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Shiffrin makes good on gold

Mikaela Shiffrin during run one in Sochi (GEPA/Mario Kneisl)

Mikaela Shiffrin during run one in Sochi (GEPA/Mario Kneisl)

ROSA KHUTOR, Russia — With a half-second lead after the first run, Mikaela Shiffrin spiced things up in the second leg of the Olympic women’s slalom by nearly getting bucked out of the course and making an amazing recovery to claim gold on Friday night.

In doing so, the 18-year-old rose to the occasion amid the hype and expectations to become the youngest-ever Olympic gold medalist in women’s slalom. She became the first athlete from the United States to win the Olympic gold medal in the slalom since Phil Mahre in 1984 and the first woman since Barbara Ann Cochran in 1972.

“It’s tough to describe my feelings,” Shiffrin said moments after the win. “This has been a dream of mine for a very long time.”

Austrians Marlies Schild and Kathrin Zettel, who finished the first run sixth and seventh, respectively, were able to leapfrog a handful of contenders to snatch up the other two spots on the podium. The veterans were equally emotional with their results: Schild the silver and Zettel the bronze.

Shiffrin conquered the granular slush and choppy ruts that took other podium contenders, including Maria Hoefl-Riesch and Tina Maze, out of medal contention. For Shiffrin, it was something shy of flawless as she seemed to nearly give away the entire lead in a single turn, requiring a dynamic recovery off her inside ski and strong skiing through to the finish. Still, she held off Schild, who has two other Olympic slalom medals to her name, by just over a half-second. Hoefl-Riesch’s loss of balance just before hitting a flat section effectively ejected her from the podium, while Maze’s defensive second run was only good enough for eighth.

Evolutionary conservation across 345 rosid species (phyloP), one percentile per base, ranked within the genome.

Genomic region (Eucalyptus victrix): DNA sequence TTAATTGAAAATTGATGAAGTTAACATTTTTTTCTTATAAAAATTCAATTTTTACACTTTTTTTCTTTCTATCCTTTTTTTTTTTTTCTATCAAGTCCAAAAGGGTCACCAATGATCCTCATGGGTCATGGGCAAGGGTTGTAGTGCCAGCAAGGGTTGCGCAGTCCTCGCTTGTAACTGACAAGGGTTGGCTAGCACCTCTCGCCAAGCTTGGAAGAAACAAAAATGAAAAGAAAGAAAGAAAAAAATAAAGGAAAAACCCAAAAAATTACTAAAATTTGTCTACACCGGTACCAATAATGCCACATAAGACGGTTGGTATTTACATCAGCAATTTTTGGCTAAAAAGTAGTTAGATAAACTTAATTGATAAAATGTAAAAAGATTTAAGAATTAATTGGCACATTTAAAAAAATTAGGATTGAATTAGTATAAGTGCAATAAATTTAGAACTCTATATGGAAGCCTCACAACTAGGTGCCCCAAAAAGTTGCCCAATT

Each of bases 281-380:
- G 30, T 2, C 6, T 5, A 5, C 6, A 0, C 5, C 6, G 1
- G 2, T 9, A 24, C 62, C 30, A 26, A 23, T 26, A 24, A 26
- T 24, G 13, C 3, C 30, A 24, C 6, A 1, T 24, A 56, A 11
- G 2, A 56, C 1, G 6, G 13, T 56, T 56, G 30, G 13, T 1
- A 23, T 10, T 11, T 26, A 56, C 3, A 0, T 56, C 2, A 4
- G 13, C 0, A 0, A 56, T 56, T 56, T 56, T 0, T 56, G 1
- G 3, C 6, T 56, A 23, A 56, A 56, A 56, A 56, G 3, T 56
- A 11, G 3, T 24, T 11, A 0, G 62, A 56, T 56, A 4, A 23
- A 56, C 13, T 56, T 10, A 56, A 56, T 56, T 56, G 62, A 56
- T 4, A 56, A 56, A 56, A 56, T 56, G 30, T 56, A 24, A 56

“It’ was a crazy moment,” Shiffrin said of the near-disaster in her second run. “I was going very fast, and I thought I was not going to make it. It scared me half to death.”

She wasn’t the only one who was scared.

“I thought it’s over,” said women’s tech coach Roland Pfiefer. “Sometimes Mikaela, for some reason when she is really hammering it, she gets a little in the backseat. She is overdoing it, letting the skis get a little hot, shooting out. So she overdid it in the second run, and that was brutal. I thought, it’s over. But luckily she was really ripping the top and it was just good enough to win.”

Meanwhile, the 32-year-old Schild, on the opposite end of the age spectrum from Shiffrin, became the oldest Olympic slalom medalist in history.

“After my first run I was very disappointed because I had such a bad feeling going down the hill. So I tried to change everything in the second run,” said Schild. “Of course, gold is missing but I am so happy to be on the podium here.”

For Zettel, who lost a grandmother two days ago, it’s been an emotional week. She said in the post-race press conference she knew this would be her last shot at an Olympic medal.

“What can I say, I knew there was a little chance after run one,” said Zettel. “I wasn’t super far behind the podium; the slope got better, and I put all my power and risk together, all into one run. … It’s been a horrible week, I had a lot of expectations and tears. … I am dedicating this medal to my grandmother. She would be proud of me and she is watching over me right now.”

Shiffrin, who also shared her first career podium with Schild, said the Austrian veteran has been an inspiration and a role model. “I’m just so excited to be able to share this moment with her,” Shiffrin said. “It seems like the first time I do anything, she’s there, and pushing me to do it. So I’m really proud of myself, and proud of her, and proud of Kathrin, and I’m proud to know we did that.”

Canadians Marie-Michele Gagnon and Brittany Phelan finished ninth and 15th, respectively, after making the most of the challenging second-run conditions. Those same conditions got the better of American Resi Stiegler, who straddled, lost a ski, and failed to finish. However, speed specialist Julia Ford put together a surprising top-25 result after starting from bib 50.